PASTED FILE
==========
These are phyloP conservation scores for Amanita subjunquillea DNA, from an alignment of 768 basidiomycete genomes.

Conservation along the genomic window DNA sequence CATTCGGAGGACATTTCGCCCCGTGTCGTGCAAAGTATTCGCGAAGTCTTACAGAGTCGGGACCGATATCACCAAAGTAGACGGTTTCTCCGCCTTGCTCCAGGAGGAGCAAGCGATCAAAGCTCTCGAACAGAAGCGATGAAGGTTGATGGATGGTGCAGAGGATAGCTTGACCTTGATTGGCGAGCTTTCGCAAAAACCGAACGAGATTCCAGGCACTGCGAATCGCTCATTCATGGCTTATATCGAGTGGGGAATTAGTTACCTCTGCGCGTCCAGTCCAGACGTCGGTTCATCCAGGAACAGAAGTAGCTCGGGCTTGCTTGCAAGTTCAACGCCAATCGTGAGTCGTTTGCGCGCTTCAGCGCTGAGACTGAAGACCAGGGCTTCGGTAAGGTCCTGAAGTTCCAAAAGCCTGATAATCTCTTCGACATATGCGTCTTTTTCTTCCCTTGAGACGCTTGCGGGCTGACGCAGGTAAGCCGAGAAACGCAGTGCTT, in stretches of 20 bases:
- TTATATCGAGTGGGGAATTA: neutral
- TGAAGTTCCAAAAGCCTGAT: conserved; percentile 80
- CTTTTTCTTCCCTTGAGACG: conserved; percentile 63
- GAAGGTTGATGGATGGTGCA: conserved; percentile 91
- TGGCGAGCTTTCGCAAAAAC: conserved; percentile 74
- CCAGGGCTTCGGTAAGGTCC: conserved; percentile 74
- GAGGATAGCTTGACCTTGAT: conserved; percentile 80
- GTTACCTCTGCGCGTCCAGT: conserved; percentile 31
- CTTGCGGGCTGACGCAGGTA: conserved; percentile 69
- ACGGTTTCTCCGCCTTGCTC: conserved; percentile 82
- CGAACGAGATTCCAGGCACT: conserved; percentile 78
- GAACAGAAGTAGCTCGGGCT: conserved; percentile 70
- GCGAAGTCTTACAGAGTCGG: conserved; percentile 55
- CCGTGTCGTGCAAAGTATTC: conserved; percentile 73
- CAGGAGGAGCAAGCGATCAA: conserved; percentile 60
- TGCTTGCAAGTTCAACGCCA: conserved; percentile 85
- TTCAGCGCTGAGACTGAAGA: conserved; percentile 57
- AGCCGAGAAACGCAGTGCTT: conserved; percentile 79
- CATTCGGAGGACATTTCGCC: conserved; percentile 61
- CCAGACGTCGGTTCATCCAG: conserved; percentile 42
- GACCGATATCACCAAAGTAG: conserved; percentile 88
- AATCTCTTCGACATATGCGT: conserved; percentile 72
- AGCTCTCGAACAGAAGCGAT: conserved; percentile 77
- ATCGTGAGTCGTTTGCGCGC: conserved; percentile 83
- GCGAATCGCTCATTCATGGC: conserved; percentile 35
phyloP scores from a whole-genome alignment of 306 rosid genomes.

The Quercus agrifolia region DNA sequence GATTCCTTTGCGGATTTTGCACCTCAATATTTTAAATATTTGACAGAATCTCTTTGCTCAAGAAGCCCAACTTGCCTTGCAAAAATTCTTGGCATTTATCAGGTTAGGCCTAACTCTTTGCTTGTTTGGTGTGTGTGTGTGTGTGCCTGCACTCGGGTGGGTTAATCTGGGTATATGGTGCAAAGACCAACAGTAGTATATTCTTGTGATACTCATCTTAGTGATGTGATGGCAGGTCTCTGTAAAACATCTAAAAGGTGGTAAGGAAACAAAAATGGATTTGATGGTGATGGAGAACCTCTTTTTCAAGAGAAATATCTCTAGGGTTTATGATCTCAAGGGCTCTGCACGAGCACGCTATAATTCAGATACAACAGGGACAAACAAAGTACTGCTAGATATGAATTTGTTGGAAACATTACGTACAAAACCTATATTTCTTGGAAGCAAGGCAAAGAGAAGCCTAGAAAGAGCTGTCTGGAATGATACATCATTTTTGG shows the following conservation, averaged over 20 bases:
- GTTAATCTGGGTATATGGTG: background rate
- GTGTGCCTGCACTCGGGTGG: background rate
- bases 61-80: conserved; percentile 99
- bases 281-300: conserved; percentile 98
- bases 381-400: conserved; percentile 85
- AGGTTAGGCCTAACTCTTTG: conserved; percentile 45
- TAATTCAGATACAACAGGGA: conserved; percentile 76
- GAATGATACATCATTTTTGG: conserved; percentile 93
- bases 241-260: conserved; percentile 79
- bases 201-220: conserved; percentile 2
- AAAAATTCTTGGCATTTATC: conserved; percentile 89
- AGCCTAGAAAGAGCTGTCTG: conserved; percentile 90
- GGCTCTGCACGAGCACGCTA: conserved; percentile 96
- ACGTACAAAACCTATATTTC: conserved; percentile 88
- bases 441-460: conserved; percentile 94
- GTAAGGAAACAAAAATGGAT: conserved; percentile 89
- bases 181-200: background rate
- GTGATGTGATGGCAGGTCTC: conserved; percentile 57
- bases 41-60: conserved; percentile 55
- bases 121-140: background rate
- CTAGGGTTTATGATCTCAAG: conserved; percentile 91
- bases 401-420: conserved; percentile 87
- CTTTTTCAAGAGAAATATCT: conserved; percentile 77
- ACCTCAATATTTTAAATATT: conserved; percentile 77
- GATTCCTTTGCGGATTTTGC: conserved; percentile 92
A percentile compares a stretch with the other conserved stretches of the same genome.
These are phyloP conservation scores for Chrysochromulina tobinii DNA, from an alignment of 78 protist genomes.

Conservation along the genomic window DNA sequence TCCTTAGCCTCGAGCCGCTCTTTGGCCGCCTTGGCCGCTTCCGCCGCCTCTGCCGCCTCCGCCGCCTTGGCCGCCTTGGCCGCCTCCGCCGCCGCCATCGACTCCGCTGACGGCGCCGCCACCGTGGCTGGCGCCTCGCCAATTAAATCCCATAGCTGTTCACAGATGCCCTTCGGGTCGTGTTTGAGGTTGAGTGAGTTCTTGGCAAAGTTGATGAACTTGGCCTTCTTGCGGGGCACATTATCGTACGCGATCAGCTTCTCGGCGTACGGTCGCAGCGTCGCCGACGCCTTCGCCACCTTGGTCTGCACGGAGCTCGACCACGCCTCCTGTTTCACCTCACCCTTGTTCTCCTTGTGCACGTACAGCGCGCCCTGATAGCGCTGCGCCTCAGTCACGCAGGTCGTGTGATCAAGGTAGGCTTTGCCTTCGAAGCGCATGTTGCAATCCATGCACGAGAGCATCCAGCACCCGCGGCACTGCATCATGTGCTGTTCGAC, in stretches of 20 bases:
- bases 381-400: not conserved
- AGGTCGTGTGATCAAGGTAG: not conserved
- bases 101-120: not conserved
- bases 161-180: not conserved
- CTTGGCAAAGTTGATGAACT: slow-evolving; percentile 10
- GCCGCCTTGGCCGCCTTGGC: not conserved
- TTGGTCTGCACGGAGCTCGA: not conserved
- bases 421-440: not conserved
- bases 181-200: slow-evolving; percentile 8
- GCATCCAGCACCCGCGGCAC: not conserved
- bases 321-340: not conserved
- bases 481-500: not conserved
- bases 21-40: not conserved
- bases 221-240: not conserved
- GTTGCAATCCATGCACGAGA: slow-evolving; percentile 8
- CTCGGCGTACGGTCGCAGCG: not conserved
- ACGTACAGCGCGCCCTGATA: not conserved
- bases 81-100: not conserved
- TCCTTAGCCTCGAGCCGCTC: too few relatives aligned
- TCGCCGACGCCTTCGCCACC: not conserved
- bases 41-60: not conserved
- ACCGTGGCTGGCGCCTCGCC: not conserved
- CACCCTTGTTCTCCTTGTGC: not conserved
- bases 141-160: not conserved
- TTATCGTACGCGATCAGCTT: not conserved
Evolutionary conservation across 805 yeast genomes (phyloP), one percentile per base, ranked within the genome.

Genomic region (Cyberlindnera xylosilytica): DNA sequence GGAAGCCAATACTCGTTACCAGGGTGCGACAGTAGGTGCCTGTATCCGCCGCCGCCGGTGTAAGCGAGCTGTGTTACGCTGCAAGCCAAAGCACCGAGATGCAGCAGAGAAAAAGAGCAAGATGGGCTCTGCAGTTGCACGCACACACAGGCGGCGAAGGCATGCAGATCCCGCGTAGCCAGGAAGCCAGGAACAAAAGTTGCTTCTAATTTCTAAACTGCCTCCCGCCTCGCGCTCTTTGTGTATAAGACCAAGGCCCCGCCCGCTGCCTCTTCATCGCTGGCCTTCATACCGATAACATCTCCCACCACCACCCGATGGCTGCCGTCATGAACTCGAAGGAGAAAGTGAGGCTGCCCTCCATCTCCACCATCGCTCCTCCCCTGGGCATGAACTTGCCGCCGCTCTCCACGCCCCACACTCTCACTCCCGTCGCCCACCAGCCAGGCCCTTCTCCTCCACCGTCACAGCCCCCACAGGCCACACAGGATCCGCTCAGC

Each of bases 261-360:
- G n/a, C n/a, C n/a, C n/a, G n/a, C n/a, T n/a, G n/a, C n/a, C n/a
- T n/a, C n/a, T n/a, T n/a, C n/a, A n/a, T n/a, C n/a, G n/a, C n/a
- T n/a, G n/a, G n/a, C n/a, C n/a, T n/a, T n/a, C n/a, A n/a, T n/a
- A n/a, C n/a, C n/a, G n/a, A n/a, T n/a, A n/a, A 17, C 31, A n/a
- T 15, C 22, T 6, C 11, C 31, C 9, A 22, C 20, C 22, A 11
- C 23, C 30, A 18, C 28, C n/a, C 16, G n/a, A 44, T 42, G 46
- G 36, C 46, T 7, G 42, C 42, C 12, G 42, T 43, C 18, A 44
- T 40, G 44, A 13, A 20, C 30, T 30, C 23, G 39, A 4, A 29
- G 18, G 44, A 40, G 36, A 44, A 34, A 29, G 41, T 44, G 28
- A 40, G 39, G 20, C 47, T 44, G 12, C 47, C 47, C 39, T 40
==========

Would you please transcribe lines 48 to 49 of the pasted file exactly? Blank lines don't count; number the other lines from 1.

- bases 41-60: conserved; percentile 55
- bases 121-140: background rate